Transfusion-Transmitted Agents: Known Threats and Potential Pathogens
Any infectious agent that has an infectious blood phase potentially can be transmitted by blood transfusion. Factors that influence the risk of transmission by transfusion of an infectious agent and development of clinical disease in the recipient include prevalence and incidence of the agent in donors, duration of hematogenous phase, tolerance of the agent to processing and storage, infectivity and pathogenicity of the agent, and recipient's health status. Table 2.3 lists major known transfusion-transmitted infections and some of the emerging agents under investigation.
HIV, HCV and HBV
The probability of infection in recipients who are exposed to HIV, HCV, or HBV in transfused blood products is approximately 90%. Although blood donations are screened for these viruses, there is a small residual risk of infection resulting almost exclusively from donations collected during the "window period" of infection-the period soon after infection during which a blood donor is infectious but screening results are negative.
To decrease the time period when donor HIV and HCV infection may be undetected, routine nucleic acid amplification (NAA) testing of blood and plasma donations was implemented beginning in 1999 in the United States and is performed on blood and plasma donations. At present, NAA testing for HBV is an optional donor screening test. Various estimates suggest that NAA testing on pooled units can decrease the preantibody seroconversion "window period" from 22 days to 13 to 15 days for HIV and from 70 days to 10 to 29 days for HCV. Mathematical models have been developed to estimate the current very low risks of transfusion transmission of HIV, HCV, and HBV using currently accepted screening policies (Table 2.3).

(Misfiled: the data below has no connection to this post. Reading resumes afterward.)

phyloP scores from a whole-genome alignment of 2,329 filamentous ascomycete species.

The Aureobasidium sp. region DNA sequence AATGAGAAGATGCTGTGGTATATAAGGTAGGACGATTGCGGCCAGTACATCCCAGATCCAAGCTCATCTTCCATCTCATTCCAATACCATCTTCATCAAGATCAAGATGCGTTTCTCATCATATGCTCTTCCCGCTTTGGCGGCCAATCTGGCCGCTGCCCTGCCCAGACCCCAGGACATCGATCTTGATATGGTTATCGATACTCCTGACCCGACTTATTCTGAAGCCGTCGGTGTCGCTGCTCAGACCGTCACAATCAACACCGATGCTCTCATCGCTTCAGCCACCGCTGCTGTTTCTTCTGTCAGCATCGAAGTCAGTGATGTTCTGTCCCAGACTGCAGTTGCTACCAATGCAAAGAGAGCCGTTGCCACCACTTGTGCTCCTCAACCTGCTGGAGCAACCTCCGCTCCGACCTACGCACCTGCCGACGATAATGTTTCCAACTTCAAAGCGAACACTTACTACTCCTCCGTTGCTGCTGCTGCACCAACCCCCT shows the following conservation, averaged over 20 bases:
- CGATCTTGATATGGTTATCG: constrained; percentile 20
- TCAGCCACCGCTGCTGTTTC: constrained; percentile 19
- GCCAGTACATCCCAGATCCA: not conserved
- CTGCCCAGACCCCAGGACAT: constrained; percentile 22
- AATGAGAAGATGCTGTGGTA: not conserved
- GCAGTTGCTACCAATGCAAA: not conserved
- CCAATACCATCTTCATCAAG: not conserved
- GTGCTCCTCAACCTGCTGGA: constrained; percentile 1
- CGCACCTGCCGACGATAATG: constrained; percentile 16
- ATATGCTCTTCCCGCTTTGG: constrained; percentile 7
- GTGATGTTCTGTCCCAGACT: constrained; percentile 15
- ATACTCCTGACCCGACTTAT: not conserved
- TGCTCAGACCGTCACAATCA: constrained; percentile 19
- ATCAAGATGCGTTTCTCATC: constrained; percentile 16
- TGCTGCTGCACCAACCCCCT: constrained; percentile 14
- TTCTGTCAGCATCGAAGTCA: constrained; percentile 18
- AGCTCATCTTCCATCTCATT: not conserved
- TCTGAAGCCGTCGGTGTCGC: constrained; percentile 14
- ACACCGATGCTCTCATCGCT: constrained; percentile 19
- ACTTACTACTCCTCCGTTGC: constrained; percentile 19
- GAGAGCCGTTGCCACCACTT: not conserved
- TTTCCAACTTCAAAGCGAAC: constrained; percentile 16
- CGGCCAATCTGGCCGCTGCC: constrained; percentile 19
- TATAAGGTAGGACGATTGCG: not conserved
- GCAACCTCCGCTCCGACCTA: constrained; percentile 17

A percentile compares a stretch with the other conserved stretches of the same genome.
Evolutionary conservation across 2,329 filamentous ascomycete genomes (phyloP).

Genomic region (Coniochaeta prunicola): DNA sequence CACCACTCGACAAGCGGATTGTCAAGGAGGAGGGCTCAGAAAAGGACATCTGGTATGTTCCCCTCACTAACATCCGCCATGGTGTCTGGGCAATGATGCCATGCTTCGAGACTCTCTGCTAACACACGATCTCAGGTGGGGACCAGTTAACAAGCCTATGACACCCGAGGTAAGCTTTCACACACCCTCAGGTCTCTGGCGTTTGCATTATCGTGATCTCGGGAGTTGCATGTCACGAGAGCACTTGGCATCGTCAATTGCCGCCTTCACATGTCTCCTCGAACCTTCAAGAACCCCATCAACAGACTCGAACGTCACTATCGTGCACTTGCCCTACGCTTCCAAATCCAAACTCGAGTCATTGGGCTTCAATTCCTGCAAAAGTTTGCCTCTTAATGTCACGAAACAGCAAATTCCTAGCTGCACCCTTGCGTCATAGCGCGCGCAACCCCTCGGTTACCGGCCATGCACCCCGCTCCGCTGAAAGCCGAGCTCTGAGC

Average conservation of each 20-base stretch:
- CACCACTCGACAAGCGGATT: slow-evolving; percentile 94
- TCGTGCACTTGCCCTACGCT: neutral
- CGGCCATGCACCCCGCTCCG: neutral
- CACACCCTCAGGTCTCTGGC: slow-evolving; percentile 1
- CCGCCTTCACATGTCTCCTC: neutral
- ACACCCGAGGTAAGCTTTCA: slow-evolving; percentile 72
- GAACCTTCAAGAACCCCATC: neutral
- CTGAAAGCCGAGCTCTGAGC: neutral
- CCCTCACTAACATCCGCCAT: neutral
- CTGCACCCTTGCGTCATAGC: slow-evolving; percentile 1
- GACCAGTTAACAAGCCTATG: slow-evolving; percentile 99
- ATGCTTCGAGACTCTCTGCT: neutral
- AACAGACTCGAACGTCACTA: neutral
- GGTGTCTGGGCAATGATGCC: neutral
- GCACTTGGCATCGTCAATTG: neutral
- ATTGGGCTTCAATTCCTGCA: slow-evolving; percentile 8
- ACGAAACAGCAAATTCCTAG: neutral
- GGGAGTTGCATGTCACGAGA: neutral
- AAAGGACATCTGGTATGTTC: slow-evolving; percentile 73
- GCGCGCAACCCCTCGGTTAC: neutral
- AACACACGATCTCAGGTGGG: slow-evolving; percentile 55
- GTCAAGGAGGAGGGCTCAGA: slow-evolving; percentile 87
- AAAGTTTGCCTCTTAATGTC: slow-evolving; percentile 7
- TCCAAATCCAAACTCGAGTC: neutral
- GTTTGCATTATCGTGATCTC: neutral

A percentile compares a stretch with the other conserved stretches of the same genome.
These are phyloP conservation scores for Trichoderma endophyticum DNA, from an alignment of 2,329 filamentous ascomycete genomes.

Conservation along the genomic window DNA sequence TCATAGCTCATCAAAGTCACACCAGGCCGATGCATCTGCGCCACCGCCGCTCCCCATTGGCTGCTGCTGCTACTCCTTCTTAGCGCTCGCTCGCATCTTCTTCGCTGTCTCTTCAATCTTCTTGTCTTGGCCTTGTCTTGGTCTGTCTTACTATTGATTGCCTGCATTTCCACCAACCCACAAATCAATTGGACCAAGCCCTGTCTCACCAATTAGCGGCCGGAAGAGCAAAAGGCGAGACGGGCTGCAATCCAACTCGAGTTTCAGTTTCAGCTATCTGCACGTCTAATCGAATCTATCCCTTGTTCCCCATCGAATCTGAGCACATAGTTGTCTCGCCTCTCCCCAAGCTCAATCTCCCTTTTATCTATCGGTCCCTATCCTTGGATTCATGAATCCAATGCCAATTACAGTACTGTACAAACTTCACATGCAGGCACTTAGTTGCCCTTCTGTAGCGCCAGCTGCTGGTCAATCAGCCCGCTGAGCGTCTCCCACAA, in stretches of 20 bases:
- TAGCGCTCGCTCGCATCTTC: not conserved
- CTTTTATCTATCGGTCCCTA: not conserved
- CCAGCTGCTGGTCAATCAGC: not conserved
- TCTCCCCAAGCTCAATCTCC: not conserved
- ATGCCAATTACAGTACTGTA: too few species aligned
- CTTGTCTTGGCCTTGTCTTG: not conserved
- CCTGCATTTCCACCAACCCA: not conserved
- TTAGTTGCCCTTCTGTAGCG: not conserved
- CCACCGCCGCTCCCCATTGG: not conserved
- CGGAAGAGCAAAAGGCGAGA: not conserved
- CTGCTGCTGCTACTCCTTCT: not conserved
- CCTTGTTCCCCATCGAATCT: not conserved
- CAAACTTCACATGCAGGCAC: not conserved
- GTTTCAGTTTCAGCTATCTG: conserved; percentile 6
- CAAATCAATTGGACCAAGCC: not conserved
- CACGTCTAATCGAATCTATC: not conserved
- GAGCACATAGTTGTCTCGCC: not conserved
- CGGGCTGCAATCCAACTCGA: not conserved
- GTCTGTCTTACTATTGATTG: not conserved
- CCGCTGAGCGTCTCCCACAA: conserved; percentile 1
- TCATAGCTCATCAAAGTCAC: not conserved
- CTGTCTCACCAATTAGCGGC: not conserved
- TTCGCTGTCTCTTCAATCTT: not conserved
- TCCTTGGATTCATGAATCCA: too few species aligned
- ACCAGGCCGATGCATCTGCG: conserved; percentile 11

HTLV-1 and HTLV-2
Infections with HTLV are relatively common in certain geographic areas of the world and in specific populations. For example, HTLV-1 is more common in Japan, the Caribbean, and the southern United States, and HTLV-2 is more common in indigenous people of North America, Central America, and South America and among injection drug users in the United States and Europe. HTLV-1 and HTLV-2 are transmitted by transfusion of cellular components of blood but not by plasma or plasma derivatives. The risk of HTLV transmission from screened blood donated during the "window period" has been estimated at 1 per 641 000 units screened. However, transmission of HTLV is less likely to lead to infection than is transmission of HIV, HBV, or HCV, with an approximate 27% seroconversion rate in people in the United States who receive nonleukocyte reduced cellular blood components from infected donors.
Immunocompromised people, including preterm infants, stem cell and solid organ transplant recipients, and others, are at risk of severe, life-threatening illness from transfusion-transmitted CMV. Consequently, in many centers, only blood from donors who lack CMV antibodies is given to people in these categories. Leukoreduction decreases the risk of CMV transmission, because CMV resides in a latent phase within white blood cells.